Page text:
As far as I can tell "alcohol and Oxalic" in a fogger is just ignorant hillbillies doing useless things. Prove me wrong.
aww... poor fat bee man... lol
 

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Discussion Starter · #8 ·
I appreciate the comments. I had bees for a lot of years in the 1960-1990 years but times were simple even thought my Italian bees were never that sweat. ;)

Time to get back into it. At 70 and still working full time as a dentist, I still have a tendency to research everything with all the different problems beekeeping has now. I do appreciate the help esp with all the utubes pushing fogging as the way to go.

I do not have a good base line to what is good and works and what is BS.

I have 2 new bee books but my old book was from 1952 that I used all the years. I had couple of hives of bees all those yearsplus my uncle had a lot of hives and helped when needed BUT it was simple back then....

Just sitting waiting for my "Nucs to be ready while building a few boxes and gear.
BTW- Where is Orange Grove? I had to look on the map. I hunted a lot of South Texas but never been down your road. Do remember seeing a sign for two driving down 59.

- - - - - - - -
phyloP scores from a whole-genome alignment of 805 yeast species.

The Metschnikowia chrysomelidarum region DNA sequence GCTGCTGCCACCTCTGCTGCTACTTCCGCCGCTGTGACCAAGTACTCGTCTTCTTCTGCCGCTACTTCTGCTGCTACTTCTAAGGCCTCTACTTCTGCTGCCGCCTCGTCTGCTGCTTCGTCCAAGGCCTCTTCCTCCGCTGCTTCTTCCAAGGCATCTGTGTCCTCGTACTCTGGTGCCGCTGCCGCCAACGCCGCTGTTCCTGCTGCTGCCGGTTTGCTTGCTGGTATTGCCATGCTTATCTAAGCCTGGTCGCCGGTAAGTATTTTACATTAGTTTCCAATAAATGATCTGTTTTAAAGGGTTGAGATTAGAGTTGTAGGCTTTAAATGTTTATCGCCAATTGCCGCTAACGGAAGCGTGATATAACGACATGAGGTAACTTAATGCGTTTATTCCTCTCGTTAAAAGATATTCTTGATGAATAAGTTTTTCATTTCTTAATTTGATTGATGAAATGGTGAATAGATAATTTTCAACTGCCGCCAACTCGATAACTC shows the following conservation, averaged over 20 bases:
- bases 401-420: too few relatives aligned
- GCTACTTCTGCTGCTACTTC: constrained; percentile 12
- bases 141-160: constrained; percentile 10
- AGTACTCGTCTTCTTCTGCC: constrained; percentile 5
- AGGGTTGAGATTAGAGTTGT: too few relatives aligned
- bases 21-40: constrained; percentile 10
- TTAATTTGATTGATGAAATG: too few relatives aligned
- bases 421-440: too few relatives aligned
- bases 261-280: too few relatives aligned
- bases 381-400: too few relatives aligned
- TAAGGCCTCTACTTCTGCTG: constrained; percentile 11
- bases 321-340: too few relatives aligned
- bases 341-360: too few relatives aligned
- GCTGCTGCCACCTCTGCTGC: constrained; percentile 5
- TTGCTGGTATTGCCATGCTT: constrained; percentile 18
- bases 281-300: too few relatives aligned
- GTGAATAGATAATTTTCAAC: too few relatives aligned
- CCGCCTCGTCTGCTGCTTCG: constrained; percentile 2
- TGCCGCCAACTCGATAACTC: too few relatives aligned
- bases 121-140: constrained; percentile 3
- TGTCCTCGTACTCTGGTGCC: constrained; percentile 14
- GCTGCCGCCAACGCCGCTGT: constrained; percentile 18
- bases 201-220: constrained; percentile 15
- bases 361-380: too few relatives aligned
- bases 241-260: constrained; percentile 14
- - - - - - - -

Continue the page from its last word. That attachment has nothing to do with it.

I am in the Spring/Woodlands area of Texas till I retire but I like what I do then I am gone some where to a small town.

Jim

Cannot wait to see what people think is the best mite resistant bees out there now and if "small cell" bees does really help.

Anyone ever do a poll on what type of bees each voter uses?
 

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The small cell advantage (for any purpose) is not an accepted proven advantage, despite many claims to the contrary. When tested head-to-head, small cell showed no advantage. Bees do not revert to smaller cells when left to their own devices, so claims that foundation, or other pre-formed cell architecture, somehow provide a harmful distortion are incorrect. And that undermines the argument that small cell is somehow more "natural", and thus better. Beekeepers' efforts to force them to use small cells (which is how you get bees to draw small cells) don't seem to confer an any advantage, so why bother?

As far as I know truly "mite resistant" bees are still more of a work-in-progress, than an actual, guaranteed, item. For some reason even bees that do well in a particular area without treatments don't exhibit that same resistance when set up in other areas. It's obviously a complicated, and still not completely understood thing. Honestly, if reliably mite-resistant bees existed right now everybody would buy them and re-queen immediately.

Until then, I am content with my locally-mated, mutt-girls that all originally arrived on my farm as swarms.